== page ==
Council members, residents and community groups all have their ideas for how the city should spend its COVID-19 relief funds.
Metro Nashville received $121 million in federal funding, but distributing that amount of money is complicated and is being hampered by a lack of communication.
There’s a big question surrounding how the money will be spent, and when residents might receive those funds. But there are several recommendations on the table.
“We made it very simple. We think there should be household support,” says Odessa Kelly, the head community coalition Stand Up Nashville. “People are struggling with rent, mortgage, groceries [and] childcare.”
In a nutshell, Kelly says the funding should be used to help the residents who need it the most — immigrant, black and working-class communities.
She also says that the allocations should be made through a racial equity lens, with a fair share going to groups disproportionately affected by the coronavirus.
“It’s not that we’re specifically saying give all the money to black people,” says Kelly. “But what we’re saying is that there’s systematic inequalities, and if we’re going to be a city that’s progressive, then we should intentionally have a plan … addressing that.”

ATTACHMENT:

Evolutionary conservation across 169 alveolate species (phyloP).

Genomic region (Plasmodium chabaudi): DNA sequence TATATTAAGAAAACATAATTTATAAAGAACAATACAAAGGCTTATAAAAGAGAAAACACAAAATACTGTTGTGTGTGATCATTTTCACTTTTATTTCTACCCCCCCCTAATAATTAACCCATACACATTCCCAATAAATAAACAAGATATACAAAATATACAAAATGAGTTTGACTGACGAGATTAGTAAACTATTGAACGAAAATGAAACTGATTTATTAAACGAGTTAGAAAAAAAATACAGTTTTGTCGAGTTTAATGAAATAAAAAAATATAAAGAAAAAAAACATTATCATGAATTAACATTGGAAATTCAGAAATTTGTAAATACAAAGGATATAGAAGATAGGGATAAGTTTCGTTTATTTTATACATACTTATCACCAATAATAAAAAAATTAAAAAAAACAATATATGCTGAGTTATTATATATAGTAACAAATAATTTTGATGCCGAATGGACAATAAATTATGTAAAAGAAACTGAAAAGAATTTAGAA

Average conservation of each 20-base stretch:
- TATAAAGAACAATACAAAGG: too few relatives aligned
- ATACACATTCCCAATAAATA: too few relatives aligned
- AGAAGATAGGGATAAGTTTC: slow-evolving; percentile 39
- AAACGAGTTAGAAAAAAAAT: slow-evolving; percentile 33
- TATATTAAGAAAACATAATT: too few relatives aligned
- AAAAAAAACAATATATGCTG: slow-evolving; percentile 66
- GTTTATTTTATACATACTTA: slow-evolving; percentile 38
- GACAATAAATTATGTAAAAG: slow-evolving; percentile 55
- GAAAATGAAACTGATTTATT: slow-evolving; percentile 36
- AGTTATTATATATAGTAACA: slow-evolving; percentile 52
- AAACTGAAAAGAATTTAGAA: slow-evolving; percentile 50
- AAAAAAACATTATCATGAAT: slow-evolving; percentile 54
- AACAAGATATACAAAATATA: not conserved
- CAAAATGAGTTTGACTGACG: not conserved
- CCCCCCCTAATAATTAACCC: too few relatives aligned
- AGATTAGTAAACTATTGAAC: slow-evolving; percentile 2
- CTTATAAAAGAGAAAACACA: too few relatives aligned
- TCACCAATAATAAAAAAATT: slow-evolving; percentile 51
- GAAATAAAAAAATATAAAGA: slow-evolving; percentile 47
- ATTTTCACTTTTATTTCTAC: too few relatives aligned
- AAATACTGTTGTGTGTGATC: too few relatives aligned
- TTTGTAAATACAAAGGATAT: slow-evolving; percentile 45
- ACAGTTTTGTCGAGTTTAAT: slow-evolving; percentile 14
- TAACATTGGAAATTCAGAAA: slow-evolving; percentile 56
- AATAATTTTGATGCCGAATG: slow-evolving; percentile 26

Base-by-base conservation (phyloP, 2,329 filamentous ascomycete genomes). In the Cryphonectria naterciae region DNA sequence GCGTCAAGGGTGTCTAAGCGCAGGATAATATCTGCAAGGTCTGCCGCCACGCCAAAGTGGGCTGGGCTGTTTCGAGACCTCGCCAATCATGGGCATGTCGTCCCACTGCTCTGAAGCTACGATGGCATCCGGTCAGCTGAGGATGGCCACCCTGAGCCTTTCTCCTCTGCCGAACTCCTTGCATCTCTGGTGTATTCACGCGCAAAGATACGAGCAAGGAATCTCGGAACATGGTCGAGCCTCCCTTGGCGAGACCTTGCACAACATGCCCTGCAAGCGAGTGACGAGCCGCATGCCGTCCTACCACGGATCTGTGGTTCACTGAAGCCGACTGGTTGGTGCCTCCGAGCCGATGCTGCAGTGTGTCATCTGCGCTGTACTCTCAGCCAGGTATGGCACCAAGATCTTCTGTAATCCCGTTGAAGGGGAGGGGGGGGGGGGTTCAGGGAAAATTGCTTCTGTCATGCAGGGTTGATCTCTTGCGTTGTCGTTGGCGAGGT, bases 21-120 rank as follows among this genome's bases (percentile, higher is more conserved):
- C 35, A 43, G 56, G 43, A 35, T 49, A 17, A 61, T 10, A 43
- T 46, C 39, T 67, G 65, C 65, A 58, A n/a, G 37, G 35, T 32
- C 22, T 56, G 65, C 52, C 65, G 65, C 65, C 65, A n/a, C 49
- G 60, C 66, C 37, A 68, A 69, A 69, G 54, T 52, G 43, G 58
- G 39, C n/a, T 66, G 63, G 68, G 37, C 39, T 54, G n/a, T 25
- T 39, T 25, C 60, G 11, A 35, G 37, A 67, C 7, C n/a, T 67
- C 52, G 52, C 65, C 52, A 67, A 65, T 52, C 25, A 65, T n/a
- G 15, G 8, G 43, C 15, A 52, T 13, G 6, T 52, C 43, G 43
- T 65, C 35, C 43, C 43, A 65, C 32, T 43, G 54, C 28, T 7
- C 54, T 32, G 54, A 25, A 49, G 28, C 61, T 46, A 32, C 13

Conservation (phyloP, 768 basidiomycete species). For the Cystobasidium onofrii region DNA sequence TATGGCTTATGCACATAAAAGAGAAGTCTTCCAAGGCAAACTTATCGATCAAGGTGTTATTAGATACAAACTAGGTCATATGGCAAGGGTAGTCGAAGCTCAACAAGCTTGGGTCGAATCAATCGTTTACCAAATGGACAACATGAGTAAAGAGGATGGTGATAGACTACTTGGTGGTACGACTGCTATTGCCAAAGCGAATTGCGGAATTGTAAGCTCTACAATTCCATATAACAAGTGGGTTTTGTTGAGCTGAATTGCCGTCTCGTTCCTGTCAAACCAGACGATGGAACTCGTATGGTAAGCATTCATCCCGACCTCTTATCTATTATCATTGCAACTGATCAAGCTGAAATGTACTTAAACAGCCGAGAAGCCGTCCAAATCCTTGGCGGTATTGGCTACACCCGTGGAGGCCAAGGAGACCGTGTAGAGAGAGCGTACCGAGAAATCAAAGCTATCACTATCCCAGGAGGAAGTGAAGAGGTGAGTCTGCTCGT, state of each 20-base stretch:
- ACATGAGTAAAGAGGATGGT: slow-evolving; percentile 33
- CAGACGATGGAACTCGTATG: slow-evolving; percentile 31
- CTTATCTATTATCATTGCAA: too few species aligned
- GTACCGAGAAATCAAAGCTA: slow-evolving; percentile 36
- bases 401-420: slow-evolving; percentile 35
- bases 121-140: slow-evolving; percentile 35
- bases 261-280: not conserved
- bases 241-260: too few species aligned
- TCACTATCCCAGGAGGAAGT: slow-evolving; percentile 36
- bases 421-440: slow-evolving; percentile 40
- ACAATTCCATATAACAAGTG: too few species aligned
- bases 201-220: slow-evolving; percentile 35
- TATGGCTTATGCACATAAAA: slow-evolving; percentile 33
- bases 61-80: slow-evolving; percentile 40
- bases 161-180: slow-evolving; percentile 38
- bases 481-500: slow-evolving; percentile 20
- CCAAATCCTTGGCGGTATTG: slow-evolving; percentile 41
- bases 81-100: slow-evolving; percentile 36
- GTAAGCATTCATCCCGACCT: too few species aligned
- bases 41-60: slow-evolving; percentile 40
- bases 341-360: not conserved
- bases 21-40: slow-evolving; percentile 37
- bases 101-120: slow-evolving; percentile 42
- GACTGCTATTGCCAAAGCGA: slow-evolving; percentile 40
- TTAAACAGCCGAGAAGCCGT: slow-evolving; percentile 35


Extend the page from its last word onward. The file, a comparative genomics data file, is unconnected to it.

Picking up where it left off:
Previously, the Metro Minority Caucus called on Mayor John Cooper to ensure that an equitable amount of the funds went “directly into the black community.”
“The black community in Nashville is about 27% of the population,” says Councilmember Kyonzte Toombs, a member of the Minority Caucus. “We all know that COVID-19 has disproportionately impacted the black community. We also know that black people are disproportionately your frontline workers … [and] hospitality workers who were laid off.”
In a statement, a spokesperson for Cooper told WPLN News that the Mayor’s Office is engaged in dialogues with community partners, “including leaders from the black community and the Minority Caucus in determining the dispersal” of CARES Act funds.
Councilmember Colby Sledge, whose district is south of downtown, worries the city’s hardest residents are being left behind. The city has only about six months left to spend the dollars from the CARES Act. Despite this, there hasn’t been a unified conversation on how to fairly distribute the funds, he says.
“We are so focused on the operating budget for the city, which doesn’t have the CARES Act money in it at all, because that’s one-time money,” says Sledge. “I think ideally we would be having these conversations together … but that’s just not how it has worked out.”
Last week, Mayor John Cooper announced that he’d be requesting $24 million to help close the digital divide in Metro Nashville Public Schools. Sledge says he supports that plan, but that the announcement was premature because it came without a comprehensive discussion on the priorities for the city.
Ultimately, allocation requests have to be approved by the Metro Council.